This paper presents a simulation study for the identification of the impact of a vein’s radius on the resonant microwave sensor. Furthermore, our sensor was SAR analyzed. Biological tissue models of an area from the forearm of a thin and overweight person were selected as a case study and were simulated. The simulation results show that the resonance frequency changes due to blood permittivity variation by a step of 0.03 are constant and equal to 0.01 GHz for three values of different radii of the vein. The maximum SAR value is equal to 1.23 W/kg, which is considered as the reference; the average SAR value is always lower than 1.23 W/kg. More studies should be conducted to calibrate the sensor according to each diabetic patient because of tissue heterogeneity.

Author Contributions

M.A.Z.: Conceptualization, Methodology, Software, validation. Formal analysis, writing. H.A.: Conceptualization, Review and Editing, validation. A.R.: Conceptualization, Review and Editing, Supervision, funding acquisition. All authors have read and agreed to the published version of the manuscript.


This work was supported by Region Grande-EST and FEDER.

Institutional Review Board Statement

Not applicable.

Informed Consent Statement

Not applicable.

Data Availability Statement

Not applicable.

Conflicts of Interest

The authors declare no conflict of interest.


  1. Wild, S.; Roglic, G.; Green, A.; Sicree, R.; King, H. Global Prevalence of Diabetes: Estimates for the year 2000 and projections for 2030. Diabetes Care 2004, 27, 1047–1053. [Google Scholar] [CrossRef] [Green Version]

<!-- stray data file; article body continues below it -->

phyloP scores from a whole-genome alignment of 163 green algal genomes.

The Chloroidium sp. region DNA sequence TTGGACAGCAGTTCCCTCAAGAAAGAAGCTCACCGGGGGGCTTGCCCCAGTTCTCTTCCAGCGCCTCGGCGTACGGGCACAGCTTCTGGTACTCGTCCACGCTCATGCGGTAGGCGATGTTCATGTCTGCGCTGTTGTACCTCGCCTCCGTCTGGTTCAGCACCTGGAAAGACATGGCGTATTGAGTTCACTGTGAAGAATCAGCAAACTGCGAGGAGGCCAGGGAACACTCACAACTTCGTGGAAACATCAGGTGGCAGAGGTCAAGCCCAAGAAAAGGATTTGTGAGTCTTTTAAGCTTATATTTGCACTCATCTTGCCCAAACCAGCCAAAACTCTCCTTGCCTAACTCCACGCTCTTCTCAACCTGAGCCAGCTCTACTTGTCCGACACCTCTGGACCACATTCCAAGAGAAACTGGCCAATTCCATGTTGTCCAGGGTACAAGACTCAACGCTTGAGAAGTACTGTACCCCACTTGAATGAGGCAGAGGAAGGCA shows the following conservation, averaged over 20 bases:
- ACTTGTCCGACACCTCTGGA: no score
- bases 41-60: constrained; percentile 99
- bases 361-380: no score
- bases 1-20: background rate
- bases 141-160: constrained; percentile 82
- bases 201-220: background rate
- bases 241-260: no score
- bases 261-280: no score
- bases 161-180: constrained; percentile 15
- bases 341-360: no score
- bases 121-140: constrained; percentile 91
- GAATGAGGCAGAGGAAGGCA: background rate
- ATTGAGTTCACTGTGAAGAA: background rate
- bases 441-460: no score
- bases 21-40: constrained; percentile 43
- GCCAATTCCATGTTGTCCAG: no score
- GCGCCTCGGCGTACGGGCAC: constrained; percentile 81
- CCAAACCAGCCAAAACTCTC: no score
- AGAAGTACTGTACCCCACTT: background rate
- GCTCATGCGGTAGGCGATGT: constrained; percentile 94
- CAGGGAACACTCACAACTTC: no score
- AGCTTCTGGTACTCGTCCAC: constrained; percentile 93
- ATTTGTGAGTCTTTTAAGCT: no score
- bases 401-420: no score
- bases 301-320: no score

2. Zips, A.; Faust, U. Determination of Biomass by Ultrasonic Measurements. Appl. Environ. Microbiol. 1989, 55, 1801–1807. [Google Scholar] [CrossRef] [Green Version]
  3. Chou, M.S. Method and Apparatus for Noninvasive Measurement of Blood Glucose by Photoacoustics. U.S. Patent 5941821A, 24 August 1999. [Google Scholar]
  4. Kohl, M.; Essenpreis, M.; Böcker, D.; Cope, M. Influence of glucose concentration on light scattering in tissue-simulating phantoms. Opt. Lett. 1994, 19, 2170. [Google Scholar] [CrossRef] [Green Version]
  5. Maier, J.S.; Walker, S.A.; Fantini, S.; Franceschini, M.A.; Gratton, E. Possible correlation between blood glucose concentration and the reduced scattering coefficient of tissues in the near infrared. Opt. Lett. 1994, 19, 2062. [Google Scholar] [CrossRef] [PubMed] [Green Version]
  6. Small, G.W.; Arnold, M.A.; Marquardt, L.A. Strategies for coupling digital filtering with partial least-squares regression: Application to the determination of glucose in plasma by Fourier-transform near-infrared spectroscopy. Anal. Chem. 1993, 65, 3279–3289. [Google Scholar] [CrossRef]
  7. Berger, A.J.; Itzkan, I.; Feld, M.S. Feasibility of measuring blood glucose concentration by near-infrared Raman spectroscopy. Spectrochim. Acta Part Mol. Biomol. Spectrosc. 1997, 53, 287–292. [Google Scholar]
  8. Tae-Woong, K.; Berger, A.J.; Irving, I.; Horowitz, G.; Michael, S. Feld reagentless blood analysis by near-infrared Raman spectroscopy. Diabetes Technol. Ther. 1999, 1, 153–157. [Google Scholar]
  9. Harman-Boehm, I.; Gal, A.; Raykhman, A.M.; Zahn, J.D.; Naidis, E.; Mayzel, Y. Noninvasive Glucose Monitoring: A Novel Approach. J. Diabetes Sci. Technol. 2009, 3, 253–260. [Google Scholar] [CrossRef] [PubMed] [Green Version]
  10. Gourzi, M.; Rouane, A.; Guelaz, R.; Nadi, M.; Jaspard, F. Study of a new electromagnetic sensor for glycaemia measurement:in vitroresults on blood pig. J. Med Eng. Technol. 2003, 27, 276–281. [Google Scholar] [CrossRef] [PubMed]
  11. Tura, A.; Sbrignadello, S.; Cianciavicchia, D.; Pacini, G.; Ravazzani, P. A Low Frequency Electromagnetic Sensor for Indirect Measurement of Glucose Concentration: In Vitro Experiments in Different Conductive Solutions. Sensors 2010, 10, 5346–5358. [Google Scholar] [CrossRef] [PubMed]
  12. Harnsoongnoen, S.; Wanthong, A. Coplanar waveguides loaded with a split ring resonator-based microwave sensor for aqueous sucrose solutions. Meas. Sci. Technol. 2016, 27, 015103. [Google Scholar] [CrossRef]
  13. Sathyanath, D.; Jayakrishnan, M.P.; Thushara, H.P.; Mridula, S.; Mohanan, P. Microwave Based Bio-sensor for Blood Glucose Monitoring. In Proceedings of the Fifth International Conference on Advances in Computing and Communications (ICACC), Kerala, India, 2–4 September 2015; pp. 362–365. [Google Scholar]